Why the length of Acts 19-28?

Wed, 10/08/2022 - 11:30 -- James Oakley

A little more from David Gooding’s book, True to the Faith.

Why is the section from Acts 19:21-28:31 so long, taking about a third of the book?

Because on trial is not just the question of whether Paul took a Gentile into the temple, but the gospel itself, and Paul as apostle to the Gentiles.

“They would also be weighing up his character and personality and sifting the reports of his past behaviour, with the result that the impression they formed of the gospel itself would be inseparably bound up with, and influenced by, their assessment of Paul himself. In that sense Paul was the gospel.

“Paul himself was of course aware of this; which is why he was not content simply to correct his accusers' version of what he had, and what he had not done in the temple. Positively and of his own initiative he chose twice to relate at length the story of his own conversion (22:1-21; 26:9-23); for the effect the gospel had had on his life and conduct, on his outlook, aspirations, goals and methods, was an integral and inescapable part of the defence of the gospel itself.

“Not only Paul but Luke as well was aware of this, so that his long and detailed descriptions of Paul's attitudes, reactions and general behaviour in many and varied situations during this period would have allowed Luke’s early readers — and still allow us — to watch Paul in action, to study his character and personality, to compare him with the other leading figures in the unfolding story, and so to draw their own conclusions about Paul.” (Page 341 in the 1990 edition)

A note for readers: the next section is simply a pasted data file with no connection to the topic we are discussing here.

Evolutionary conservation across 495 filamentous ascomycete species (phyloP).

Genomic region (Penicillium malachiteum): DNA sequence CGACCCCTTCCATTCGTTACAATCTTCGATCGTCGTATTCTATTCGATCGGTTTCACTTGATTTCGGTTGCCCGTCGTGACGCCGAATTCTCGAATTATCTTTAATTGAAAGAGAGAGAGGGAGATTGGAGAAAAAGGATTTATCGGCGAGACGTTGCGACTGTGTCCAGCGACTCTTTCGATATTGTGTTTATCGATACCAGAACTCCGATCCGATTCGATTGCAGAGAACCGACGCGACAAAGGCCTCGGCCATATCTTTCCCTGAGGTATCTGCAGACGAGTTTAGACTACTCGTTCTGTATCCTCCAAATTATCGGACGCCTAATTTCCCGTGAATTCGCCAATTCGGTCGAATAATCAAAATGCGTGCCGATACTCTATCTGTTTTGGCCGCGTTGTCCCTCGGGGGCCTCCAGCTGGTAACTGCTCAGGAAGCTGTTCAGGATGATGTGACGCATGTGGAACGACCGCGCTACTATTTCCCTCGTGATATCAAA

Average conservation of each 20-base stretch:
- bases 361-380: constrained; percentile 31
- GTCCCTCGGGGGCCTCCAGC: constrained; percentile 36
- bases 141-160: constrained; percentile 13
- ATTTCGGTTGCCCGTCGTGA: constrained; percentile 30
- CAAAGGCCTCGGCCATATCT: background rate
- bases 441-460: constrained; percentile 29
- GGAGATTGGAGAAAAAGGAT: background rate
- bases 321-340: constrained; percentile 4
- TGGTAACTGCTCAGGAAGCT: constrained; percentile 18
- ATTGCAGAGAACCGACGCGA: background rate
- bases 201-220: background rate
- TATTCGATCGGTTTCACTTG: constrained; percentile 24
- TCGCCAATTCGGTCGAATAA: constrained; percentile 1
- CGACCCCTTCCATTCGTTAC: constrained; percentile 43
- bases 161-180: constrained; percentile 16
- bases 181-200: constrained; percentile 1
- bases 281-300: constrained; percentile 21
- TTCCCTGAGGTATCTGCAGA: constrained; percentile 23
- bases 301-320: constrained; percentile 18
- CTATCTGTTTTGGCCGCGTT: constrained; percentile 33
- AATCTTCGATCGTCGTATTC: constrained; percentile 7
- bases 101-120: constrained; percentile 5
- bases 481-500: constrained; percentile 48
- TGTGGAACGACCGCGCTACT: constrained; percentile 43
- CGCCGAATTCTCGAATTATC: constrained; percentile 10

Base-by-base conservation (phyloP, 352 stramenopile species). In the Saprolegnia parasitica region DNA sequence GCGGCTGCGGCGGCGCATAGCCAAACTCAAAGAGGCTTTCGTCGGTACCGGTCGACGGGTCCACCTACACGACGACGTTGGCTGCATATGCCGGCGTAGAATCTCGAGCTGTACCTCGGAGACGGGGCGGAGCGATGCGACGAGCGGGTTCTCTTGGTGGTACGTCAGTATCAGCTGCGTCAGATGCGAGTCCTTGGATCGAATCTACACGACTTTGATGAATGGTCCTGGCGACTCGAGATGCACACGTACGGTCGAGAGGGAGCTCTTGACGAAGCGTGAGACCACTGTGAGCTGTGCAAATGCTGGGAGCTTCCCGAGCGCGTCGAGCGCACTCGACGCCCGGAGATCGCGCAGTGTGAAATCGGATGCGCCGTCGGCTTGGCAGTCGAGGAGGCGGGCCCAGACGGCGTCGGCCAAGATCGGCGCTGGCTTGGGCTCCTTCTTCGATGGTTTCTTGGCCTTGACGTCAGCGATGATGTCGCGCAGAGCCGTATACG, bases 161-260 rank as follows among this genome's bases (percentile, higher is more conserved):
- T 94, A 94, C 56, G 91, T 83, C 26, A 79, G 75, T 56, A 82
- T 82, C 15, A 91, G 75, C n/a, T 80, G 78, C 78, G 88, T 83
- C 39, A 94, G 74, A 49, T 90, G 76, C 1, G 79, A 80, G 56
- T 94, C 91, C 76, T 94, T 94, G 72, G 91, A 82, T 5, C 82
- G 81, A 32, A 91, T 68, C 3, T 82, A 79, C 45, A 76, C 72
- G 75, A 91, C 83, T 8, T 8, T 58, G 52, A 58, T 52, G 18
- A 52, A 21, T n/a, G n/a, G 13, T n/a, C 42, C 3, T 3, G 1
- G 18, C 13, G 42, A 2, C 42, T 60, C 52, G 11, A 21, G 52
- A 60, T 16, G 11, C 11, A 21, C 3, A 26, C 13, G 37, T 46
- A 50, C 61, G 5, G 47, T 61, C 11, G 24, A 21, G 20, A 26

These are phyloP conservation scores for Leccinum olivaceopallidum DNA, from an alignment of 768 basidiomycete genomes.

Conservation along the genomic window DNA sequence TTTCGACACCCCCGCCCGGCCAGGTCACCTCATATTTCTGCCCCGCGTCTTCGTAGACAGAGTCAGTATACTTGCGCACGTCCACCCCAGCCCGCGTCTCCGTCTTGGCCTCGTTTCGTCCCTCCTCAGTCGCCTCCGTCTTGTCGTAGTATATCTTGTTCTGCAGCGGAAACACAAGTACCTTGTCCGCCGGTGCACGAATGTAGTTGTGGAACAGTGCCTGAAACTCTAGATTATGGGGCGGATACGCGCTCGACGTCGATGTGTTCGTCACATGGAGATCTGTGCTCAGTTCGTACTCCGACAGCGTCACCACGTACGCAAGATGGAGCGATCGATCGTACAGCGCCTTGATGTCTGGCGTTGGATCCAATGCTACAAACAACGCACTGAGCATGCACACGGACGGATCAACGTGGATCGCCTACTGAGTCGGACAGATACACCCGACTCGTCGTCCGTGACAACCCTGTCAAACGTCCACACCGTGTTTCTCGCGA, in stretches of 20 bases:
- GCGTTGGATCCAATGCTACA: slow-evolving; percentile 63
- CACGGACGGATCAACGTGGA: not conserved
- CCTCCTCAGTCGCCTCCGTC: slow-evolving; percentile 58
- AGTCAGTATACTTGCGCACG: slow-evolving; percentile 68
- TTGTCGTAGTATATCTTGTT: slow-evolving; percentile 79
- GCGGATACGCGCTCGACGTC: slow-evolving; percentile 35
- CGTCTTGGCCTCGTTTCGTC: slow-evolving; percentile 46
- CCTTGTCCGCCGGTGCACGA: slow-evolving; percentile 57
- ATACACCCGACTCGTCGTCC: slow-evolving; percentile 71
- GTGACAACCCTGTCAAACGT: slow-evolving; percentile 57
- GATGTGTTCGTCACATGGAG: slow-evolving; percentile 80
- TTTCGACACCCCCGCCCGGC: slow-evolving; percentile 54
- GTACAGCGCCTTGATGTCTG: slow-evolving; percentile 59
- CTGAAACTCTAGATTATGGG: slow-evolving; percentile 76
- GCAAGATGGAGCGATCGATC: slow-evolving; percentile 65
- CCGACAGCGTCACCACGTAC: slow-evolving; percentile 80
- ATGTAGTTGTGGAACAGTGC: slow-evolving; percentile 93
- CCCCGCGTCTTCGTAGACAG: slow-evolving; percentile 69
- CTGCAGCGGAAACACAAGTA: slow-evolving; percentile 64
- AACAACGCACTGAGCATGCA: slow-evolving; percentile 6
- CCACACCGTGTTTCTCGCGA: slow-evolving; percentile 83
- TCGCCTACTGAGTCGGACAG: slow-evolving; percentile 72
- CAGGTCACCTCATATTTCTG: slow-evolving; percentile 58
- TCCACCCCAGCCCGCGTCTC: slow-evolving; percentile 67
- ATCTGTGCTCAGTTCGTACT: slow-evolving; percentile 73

Paul was charged of bringing a Gentile into the temple.

“But upon investigation, repeatedly made in the course of two enquiries and two trials, the charge proved unfounded and was dropped. But the intensity of the Jews’ animus against Paul continued unabated; and the Roman officials decided in the end that the real cause of it was, as Festus put it, ‘certain disputes about their own religion, and in particular about a man called Jesus who had died, but who Paul kept on claiming to be alive’ (25:19).

“With this we come to the heart of Paul’s defence of the gospel. From his very first appearance before the Sanhedrin in Jerusalem to his eventual meeting with the elders of the Jewish community in Rome, Paul insisted that the real issue at stake was not his own behaviour but the resurrection of Jesus. The real argument between Christianity and Judaism, even to this day, is not, in spite of all that is said, about who was ultimately responsible for Christ’s death. The real argument between them — and indeed between Christianity and all other religions and philosophies — is about whether Jesus, who died, really rose from the dead.” (Pages 343-4)

And a bit later on:

“Now Jesus had claimed to be that Messiah; and in order to destroy his claim the nation’s leaders had, ironically, seen to it that he died. Now they must at any cost deny that he had risen again. That was the real reason, according to Paul, why they were prosecuting him with such pertinacity and vigour; but in so doing they were denying what in fact was Israel’s most glorious hope, and trying to put out the light which that resurrection had shed over Israel and all the nations.”

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